Is the Apple Watch the New Quartz Revolution?
by Yujin Bronner
Artwork by Yujin Bronner
Prior to the 1970s the Swiss watch industry owned 50 percent of the world market, but when the quartz revolution started, its market share dropped. Unlike mechanical watches, quartz watches have fewer moving parts and have advantages in precision and maintenance. Powered by a battery instead of a spring, the quartz watch proved to be economical and eventually cheaper to make.
American and Japanese companies took advantage of the latest technology and started mass-producing quartz watches in the 1970s. Seiko unveiled the first quartz watch, the Seiko Quartz Astron, in 1969. It took only nine years for quartz watches to become more popular than mechanical watches, and the Swiss watch industry consequentially fell behind.
To date, the technological world has changed dramatically. Quartz timekeeping mechanisms have spread not only to watches but to computers, cameras, cell phones, microwaves, and many other appliances. When Apple CEO Tim Cook announced the new Apple watch, many controversies arose about whether this product would disrupt the luxury watch industries enough to hurt companies, such as Rolex, TAG Heuer, and Omega.
This is not the first time that a smart watch has been marketed to the consumer. Samsung, Motorola, LG, Microsoft, and others have targeted consumers who want a watch that tells more than time. Features, such as providing GPS, receiving phone calls, texting, and even buying products from Amazon, have been targeted. So far, smart watches have not harmed the wristwatch industry, especially watchmakers whose products cost at least $5,000 apiece.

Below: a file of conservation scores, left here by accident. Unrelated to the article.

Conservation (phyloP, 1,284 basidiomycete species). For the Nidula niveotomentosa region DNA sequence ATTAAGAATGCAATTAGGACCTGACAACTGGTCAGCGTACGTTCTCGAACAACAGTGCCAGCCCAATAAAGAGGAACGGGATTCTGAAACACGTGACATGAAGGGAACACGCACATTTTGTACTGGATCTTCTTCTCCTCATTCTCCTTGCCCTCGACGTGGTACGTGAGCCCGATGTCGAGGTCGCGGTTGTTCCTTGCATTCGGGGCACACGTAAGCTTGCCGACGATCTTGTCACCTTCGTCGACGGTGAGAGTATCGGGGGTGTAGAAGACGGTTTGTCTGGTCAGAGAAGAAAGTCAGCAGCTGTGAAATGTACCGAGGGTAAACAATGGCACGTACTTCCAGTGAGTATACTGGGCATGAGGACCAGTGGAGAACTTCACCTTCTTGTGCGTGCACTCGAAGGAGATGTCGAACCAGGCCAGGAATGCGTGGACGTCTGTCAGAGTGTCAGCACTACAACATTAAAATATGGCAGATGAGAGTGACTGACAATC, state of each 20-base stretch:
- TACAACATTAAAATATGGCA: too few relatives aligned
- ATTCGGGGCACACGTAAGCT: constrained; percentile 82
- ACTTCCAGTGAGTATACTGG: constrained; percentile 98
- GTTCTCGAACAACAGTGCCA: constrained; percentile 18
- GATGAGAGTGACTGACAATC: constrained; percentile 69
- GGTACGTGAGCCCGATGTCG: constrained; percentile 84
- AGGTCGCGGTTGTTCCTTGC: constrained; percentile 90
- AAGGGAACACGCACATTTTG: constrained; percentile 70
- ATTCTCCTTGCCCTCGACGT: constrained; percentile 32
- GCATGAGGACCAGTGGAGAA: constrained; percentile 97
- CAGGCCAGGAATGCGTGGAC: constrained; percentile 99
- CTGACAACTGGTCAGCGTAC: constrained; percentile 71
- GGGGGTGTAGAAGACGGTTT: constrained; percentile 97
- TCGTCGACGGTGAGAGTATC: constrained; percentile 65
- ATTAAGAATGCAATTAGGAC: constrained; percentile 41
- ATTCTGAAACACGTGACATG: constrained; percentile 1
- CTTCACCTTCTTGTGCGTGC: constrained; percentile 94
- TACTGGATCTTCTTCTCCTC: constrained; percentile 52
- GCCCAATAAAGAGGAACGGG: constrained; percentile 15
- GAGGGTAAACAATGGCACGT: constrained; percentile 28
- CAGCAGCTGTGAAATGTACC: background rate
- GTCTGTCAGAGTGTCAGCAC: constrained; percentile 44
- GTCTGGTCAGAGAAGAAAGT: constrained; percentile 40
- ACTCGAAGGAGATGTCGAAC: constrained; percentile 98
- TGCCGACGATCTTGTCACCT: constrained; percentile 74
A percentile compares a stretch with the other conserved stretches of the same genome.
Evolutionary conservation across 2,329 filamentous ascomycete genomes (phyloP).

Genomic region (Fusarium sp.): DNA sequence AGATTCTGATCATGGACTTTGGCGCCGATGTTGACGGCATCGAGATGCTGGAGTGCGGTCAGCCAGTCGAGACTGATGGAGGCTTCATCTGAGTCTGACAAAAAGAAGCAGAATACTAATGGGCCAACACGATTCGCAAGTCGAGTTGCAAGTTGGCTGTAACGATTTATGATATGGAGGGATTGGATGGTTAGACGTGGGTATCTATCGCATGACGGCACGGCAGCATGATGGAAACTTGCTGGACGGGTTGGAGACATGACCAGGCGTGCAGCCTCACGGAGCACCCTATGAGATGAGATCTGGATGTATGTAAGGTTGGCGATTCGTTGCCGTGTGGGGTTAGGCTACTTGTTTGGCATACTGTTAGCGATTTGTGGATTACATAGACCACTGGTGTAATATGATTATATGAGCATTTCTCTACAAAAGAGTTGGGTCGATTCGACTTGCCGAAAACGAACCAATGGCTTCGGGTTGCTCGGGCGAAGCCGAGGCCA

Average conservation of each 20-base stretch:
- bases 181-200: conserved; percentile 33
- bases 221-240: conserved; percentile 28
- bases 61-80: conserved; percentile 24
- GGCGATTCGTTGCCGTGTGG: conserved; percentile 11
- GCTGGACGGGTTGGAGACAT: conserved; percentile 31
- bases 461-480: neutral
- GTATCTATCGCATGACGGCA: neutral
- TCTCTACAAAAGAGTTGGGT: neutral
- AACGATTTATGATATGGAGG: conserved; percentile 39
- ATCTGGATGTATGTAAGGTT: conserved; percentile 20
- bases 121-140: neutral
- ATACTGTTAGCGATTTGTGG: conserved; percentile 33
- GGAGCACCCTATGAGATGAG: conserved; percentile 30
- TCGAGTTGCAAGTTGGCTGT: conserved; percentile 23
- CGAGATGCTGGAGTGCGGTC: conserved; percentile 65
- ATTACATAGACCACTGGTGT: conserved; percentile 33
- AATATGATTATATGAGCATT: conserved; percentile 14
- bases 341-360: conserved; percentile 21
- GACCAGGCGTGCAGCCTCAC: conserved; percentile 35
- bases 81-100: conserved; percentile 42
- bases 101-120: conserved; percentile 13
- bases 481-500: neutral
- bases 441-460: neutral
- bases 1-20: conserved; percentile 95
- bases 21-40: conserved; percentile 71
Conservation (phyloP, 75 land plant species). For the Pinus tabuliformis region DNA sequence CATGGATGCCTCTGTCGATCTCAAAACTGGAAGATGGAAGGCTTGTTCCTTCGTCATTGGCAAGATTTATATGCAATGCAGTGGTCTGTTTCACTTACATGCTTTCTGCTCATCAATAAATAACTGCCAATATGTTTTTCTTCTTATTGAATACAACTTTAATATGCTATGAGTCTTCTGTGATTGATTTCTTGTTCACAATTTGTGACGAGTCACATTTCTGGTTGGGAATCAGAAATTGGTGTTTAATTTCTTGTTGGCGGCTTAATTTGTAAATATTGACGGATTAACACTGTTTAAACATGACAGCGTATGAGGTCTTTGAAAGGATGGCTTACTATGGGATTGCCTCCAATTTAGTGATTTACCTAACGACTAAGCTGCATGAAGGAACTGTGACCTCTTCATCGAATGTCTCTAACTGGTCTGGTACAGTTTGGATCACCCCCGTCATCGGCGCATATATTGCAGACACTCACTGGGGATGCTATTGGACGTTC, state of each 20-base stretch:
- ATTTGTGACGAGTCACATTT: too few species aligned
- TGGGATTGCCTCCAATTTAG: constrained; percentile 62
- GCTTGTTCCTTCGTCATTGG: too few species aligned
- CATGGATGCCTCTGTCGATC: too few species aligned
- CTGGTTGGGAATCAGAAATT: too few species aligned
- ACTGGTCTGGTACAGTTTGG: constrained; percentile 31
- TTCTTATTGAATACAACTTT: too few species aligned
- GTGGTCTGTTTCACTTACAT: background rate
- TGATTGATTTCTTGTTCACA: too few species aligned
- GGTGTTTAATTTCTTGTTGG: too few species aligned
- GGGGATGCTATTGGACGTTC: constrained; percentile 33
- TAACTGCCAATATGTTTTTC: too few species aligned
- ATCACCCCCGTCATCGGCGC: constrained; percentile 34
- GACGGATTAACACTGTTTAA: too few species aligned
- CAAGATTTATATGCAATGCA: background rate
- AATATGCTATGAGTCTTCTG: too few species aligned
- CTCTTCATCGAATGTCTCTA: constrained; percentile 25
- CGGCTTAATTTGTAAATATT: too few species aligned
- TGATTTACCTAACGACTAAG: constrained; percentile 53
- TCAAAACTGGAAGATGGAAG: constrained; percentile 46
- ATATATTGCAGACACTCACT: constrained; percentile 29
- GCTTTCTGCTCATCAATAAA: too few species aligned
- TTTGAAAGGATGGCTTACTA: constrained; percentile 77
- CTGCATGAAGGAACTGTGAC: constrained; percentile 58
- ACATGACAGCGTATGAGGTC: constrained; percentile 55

The quartz revolution eventually reduced the number of Swiss watch industry workers from 90,000 in 1970 to 47,000 by 1980. But in 1983 the Swiss made an inexpensive quartz watch called Swatch out of plastic. This watch’s resounding success led the Swiss watchmaking industry out of bankruptcy and demonstrated that the Swiss had adapted to this revolution.
TAG Heuer is collaborating with Google to compete against the Apple watch and design and manufacture a watch with Tag Heuer’s technology and an Android chip from Google inside the watch. The Tag Heuer Carrera Wearable 01 will be priced at $1,400.
Tag Heuer will be the fifth company to join the Android platform along with Sony, Asus, Motorola, and Samsung. It is interesting that this would be the first watch that would possibly be upgradable, unlike other wearable Android devices. According to UK communications manager Alexandra King, “The watch will change the technology as it develops.” Jean-Claude Biver was clear about this and stated, “We want to be able to change the technology but keep the watch elements.”
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